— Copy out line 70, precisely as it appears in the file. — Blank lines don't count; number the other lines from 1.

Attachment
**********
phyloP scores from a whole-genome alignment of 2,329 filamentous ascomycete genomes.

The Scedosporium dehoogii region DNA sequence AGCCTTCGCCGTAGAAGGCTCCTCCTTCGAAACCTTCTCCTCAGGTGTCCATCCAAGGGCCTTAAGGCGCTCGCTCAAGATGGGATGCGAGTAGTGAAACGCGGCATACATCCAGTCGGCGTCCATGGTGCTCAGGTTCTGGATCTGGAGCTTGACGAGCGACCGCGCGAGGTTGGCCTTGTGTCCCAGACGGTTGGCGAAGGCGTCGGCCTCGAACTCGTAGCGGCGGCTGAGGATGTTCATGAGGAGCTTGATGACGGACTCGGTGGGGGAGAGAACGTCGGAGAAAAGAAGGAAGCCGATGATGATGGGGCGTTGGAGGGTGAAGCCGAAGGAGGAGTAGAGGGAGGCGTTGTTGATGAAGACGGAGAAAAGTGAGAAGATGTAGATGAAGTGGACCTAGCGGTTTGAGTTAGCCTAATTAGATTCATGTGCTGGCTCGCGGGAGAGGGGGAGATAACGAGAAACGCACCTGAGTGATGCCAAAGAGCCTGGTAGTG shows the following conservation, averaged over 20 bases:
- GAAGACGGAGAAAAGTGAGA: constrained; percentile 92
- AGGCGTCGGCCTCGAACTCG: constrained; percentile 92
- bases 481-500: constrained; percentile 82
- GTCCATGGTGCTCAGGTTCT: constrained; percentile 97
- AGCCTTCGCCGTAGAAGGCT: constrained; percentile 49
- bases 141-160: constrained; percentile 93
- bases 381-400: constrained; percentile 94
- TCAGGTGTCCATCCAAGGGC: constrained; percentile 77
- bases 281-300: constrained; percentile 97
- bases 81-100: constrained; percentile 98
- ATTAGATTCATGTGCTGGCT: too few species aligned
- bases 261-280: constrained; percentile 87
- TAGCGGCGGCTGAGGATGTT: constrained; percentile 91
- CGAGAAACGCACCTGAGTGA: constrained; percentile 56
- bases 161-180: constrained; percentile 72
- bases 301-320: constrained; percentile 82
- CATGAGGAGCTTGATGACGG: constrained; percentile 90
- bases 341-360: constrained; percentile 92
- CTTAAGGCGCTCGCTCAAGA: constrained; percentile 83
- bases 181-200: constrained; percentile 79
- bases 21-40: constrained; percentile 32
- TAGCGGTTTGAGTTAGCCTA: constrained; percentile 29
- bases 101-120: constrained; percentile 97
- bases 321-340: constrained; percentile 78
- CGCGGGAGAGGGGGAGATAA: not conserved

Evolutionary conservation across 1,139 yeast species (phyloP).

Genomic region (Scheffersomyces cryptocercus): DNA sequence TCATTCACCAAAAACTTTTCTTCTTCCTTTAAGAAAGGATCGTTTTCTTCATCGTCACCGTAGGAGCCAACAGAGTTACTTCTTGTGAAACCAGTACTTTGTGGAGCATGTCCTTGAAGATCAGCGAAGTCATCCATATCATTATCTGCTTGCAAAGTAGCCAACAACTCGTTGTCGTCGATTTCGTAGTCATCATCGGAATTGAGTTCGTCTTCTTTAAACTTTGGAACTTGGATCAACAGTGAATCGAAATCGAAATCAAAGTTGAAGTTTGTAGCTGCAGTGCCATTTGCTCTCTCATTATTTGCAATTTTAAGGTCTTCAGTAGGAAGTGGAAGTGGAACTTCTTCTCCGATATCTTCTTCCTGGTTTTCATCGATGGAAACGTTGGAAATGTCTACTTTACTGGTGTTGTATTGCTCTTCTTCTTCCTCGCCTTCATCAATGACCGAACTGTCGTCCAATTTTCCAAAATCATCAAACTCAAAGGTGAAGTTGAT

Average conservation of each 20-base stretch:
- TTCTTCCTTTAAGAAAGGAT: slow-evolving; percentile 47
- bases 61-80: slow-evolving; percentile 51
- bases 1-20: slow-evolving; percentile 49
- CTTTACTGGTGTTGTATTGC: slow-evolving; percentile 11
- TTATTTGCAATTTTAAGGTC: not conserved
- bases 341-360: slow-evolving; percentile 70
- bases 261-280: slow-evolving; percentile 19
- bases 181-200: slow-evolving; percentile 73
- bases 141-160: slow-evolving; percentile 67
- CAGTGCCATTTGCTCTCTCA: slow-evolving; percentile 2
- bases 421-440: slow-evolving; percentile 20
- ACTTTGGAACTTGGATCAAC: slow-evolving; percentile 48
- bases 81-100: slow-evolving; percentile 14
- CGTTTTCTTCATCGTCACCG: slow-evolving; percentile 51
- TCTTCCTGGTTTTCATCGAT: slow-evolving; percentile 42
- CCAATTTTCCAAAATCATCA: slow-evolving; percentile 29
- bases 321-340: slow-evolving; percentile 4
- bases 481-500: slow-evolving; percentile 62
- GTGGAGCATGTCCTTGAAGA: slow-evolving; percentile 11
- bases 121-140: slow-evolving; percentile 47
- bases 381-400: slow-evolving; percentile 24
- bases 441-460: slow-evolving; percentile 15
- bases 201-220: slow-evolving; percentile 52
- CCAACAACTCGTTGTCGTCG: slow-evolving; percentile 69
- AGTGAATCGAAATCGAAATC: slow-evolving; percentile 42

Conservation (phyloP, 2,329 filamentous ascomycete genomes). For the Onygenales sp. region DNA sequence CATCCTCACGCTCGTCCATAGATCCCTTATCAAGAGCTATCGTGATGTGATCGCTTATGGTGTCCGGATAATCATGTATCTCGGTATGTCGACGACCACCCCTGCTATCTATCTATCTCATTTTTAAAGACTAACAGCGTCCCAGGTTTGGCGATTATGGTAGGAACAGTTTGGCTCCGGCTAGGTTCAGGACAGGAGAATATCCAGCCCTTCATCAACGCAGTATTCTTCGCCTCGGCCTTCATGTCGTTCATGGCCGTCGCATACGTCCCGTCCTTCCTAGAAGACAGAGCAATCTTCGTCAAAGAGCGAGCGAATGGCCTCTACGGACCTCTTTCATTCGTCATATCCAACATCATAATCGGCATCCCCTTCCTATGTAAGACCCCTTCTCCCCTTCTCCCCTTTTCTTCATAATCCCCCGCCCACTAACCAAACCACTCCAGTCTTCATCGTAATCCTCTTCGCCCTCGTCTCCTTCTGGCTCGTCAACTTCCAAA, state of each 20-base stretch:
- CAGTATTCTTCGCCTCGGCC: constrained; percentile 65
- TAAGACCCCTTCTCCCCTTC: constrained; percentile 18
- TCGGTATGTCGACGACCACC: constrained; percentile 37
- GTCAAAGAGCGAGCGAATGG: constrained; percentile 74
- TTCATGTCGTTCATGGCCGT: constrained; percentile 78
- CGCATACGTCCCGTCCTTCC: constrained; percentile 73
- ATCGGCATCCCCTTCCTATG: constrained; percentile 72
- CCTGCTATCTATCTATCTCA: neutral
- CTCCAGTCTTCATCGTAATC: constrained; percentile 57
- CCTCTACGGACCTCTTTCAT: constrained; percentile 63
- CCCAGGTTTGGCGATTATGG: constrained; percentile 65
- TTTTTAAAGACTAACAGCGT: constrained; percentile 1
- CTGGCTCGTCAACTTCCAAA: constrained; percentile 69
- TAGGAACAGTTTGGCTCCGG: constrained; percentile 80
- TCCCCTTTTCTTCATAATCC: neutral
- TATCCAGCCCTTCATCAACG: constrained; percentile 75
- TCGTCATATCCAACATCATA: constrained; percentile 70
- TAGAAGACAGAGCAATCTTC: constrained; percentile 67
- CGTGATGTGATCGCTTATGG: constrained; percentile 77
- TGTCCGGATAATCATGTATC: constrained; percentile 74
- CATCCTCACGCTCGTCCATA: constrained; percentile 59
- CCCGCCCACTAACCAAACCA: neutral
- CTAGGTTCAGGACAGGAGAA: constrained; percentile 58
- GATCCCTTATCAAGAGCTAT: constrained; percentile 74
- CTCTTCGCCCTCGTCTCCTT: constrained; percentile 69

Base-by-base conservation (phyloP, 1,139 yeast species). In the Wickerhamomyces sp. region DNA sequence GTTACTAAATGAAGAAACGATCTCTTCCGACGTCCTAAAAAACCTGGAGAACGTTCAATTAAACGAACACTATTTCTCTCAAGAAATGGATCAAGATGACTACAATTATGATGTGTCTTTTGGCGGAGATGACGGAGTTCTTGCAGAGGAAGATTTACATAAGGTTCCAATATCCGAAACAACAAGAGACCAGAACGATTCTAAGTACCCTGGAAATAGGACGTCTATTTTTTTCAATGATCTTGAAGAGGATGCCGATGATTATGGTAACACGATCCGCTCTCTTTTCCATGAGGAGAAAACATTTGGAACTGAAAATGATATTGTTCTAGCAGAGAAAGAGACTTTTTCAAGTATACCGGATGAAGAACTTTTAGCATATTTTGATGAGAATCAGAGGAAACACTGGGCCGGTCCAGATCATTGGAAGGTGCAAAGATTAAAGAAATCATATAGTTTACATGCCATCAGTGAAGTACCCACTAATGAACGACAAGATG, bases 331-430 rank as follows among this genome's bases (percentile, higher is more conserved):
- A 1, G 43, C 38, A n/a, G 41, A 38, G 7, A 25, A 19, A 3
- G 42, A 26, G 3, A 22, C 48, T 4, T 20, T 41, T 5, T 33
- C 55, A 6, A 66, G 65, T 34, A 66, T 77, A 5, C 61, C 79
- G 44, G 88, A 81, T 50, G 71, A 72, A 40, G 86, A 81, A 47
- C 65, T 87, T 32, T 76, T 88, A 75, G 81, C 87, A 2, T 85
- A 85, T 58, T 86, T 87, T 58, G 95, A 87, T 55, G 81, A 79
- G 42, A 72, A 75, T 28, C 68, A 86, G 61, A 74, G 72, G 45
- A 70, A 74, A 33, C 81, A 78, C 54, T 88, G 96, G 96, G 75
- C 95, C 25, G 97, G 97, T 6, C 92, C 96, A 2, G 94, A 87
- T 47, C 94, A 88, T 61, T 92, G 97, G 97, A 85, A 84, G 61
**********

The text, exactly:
- TAGGAACAGTTTGGCTCCGG: constrained; percentile 80